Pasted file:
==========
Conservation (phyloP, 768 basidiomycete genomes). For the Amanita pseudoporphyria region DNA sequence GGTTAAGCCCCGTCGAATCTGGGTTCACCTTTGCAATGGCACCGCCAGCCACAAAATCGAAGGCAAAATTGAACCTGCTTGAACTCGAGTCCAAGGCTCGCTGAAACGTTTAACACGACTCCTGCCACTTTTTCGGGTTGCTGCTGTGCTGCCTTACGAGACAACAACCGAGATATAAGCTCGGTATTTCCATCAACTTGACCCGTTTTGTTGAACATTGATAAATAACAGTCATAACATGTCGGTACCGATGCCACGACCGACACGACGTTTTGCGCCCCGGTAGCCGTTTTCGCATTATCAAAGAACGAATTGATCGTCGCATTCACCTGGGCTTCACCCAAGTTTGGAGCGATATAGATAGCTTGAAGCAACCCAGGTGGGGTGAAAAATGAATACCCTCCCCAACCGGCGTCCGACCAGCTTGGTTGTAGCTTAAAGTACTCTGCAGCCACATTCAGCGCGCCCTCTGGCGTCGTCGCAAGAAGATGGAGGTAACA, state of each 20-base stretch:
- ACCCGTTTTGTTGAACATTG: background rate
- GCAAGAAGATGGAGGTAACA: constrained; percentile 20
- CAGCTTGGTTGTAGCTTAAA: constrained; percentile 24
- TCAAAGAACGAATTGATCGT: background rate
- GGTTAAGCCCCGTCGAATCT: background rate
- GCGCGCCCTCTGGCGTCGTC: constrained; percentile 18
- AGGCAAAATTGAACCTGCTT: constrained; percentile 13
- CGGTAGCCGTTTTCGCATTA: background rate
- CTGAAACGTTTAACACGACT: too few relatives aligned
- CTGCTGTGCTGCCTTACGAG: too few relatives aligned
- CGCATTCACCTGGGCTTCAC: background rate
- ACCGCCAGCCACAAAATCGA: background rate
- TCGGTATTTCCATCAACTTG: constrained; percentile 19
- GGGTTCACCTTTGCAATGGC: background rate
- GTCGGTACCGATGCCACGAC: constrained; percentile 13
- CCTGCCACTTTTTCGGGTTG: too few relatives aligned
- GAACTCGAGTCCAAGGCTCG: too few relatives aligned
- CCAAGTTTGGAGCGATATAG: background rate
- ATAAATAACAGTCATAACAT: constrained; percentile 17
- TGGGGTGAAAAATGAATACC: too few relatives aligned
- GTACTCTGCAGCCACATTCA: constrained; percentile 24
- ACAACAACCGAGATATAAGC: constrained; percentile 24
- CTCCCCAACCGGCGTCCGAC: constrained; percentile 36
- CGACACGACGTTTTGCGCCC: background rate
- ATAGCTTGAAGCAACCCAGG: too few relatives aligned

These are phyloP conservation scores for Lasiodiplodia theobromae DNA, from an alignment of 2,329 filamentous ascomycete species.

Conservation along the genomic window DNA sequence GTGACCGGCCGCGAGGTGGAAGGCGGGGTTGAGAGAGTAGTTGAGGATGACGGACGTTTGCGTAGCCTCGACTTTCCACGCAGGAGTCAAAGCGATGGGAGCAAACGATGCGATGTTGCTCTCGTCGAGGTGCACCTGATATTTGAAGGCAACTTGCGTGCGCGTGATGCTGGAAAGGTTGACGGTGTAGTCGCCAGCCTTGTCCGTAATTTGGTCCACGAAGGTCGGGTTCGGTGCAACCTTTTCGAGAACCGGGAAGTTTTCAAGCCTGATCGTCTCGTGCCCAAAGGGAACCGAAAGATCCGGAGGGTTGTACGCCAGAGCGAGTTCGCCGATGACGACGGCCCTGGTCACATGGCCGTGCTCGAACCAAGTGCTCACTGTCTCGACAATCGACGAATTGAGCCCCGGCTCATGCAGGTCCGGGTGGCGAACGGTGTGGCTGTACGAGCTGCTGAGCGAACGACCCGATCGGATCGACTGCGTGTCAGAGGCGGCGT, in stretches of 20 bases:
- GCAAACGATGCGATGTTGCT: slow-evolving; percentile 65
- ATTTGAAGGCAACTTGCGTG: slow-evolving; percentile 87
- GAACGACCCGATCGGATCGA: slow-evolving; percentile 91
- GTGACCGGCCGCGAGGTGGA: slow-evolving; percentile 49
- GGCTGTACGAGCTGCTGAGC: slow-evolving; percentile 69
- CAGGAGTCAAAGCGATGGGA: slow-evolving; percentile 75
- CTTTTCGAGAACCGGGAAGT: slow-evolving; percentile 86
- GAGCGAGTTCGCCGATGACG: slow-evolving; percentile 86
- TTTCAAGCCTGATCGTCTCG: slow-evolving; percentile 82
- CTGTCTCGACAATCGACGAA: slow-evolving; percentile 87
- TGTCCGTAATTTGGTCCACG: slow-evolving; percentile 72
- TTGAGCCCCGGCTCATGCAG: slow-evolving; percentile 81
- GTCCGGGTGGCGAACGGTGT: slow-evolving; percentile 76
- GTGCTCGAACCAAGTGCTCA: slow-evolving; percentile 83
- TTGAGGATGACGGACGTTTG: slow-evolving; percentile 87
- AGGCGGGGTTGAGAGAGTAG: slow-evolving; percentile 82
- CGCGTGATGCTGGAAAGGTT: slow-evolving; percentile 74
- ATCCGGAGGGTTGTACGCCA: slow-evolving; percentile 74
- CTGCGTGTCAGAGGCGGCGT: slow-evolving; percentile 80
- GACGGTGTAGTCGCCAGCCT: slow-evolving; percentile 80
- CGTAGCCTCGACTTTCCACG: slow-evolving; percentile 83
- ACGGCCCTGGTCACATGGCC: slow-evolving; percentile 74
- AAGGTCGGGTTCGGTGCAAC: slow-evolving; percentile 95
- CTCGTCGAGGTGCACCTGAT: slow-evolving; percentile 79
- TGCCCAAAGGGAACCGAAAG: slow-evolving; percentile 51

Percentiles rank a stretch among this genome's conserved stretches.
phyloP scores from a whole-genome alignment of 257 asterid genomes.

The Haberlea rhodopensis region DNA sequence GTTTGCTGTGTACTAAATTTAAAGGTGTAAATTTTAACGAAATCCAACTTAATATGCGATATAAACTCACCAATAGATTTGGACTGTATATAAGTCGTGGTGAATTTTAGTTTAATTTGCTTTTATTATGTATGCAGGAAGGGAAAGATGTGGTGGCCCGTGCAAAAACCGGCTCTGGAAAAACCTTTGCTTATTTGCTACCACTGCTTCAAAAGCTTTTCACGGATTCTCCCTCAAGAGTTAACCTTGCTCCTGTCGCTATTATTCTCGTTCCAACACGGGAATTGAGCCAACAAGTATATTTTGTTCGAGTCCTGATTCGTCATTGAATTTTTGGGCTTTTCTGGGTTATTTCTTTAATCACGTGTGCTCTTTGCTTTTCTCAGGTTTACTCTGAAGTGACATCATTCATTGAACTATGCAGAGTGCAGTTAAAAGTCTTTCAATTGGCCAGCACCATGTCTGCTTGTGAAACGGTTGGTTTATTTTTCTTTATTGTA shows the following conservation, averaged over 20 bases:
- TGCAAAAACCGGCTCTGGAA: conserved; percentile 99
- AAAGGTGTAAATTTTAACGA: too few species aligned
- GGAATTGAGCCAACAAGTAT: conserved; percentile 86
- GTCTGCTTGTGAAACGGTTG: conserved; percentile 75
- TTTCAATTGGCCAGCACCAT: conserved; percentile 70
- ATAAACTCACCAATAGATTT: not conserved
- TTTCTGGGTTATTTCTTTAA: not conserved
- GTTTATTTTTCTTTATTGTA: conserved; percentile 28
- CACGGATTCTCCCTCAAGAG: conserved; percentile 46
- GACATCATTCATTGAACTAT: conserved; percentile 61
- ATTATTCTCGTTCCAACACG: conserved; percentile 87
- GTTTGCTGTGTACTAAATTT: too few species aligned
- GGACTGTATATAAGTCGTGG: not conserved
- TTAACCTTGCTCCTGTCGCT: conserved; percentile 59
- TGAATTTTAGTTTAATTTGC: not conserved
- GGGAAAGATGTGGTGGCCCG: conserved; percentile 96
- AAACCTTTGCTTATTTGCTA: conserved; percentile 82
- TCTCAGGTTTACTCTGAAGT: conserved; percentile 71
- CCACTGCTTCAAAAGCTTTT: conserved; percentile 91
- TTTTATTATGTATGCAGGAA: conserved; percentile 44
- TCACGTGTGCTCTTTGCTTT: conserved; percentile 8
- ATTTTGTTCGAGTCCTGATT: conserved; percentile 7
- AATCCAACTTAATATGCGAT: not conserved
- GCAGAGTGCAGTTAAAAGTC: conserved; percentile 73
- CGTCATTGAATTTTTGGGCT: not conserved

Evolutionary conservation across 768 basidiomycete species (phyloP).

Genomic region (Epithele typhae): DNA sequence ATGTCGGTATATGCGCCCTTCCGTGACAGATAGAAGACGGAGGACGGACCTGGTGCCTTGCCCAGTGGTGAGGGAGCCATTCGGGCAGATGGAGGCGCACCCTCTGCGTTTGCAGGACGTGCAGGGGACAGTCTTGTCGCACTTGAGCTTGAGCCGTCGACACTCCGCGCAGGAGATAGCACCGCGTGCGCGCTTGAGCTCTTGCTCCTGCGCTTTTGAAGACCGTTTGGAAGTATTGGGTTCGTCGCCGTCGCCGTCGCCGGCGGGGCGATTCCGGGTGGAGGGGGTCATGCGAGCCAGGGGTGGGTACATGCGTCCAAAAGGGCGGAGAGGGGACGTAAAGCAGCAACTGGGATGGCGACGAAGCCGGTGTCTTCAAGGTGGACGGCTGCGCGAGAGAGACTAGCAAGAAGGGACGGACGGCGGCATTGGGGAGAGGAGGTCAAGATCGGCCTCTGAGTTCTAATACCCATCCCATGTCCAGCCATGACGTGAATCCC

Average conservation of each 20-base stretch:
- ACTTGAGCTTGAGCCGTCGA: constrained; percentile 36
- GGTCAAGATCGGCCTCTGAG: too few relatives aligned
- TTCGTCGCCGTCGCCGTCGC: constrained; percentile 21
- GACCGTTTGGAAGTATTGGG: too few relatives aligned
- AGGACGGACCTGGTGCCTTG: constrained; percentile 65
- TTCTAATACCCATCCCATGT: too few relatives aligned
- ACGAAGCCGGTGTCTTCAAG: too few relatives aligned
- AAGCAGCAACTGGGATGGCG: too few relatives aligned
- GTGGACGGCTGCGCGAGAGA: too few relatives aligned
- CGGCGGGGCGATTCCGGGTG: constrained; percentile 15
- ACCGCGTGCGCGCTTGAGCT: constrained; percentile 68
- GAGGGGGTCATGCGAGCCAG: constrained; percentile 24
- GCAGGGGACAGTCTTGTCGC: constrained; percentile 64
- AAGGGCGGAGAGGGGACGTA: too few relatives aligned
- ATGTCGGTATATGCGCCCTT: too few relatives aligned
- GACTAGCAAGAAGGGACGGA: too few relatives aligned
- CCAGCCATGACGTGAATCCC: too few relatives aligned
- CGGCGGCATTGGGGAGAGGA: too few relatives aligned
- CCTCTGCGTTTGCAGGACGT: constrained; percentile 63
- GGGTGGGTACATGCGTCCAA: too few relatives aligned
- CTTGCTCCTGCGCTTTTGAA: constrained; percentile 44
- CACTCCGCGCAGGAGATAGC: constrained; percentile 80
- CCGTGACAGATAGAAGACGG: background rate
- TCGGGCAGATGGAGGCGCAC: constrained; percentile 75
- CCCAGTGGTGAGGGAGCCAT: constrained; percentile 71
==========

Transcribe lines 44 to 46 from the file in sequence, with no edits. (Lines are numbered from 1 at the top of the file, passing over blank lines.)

- AGGCGGGGTTGAGAGAGTAG: slow-evolving; percentile 82
- CGCGTGATGCTGGAAAGGTT: slow-evolving; percentile 74
- ATCCGGAGGGTTGTACGCCA: slow-evolving; percentile 74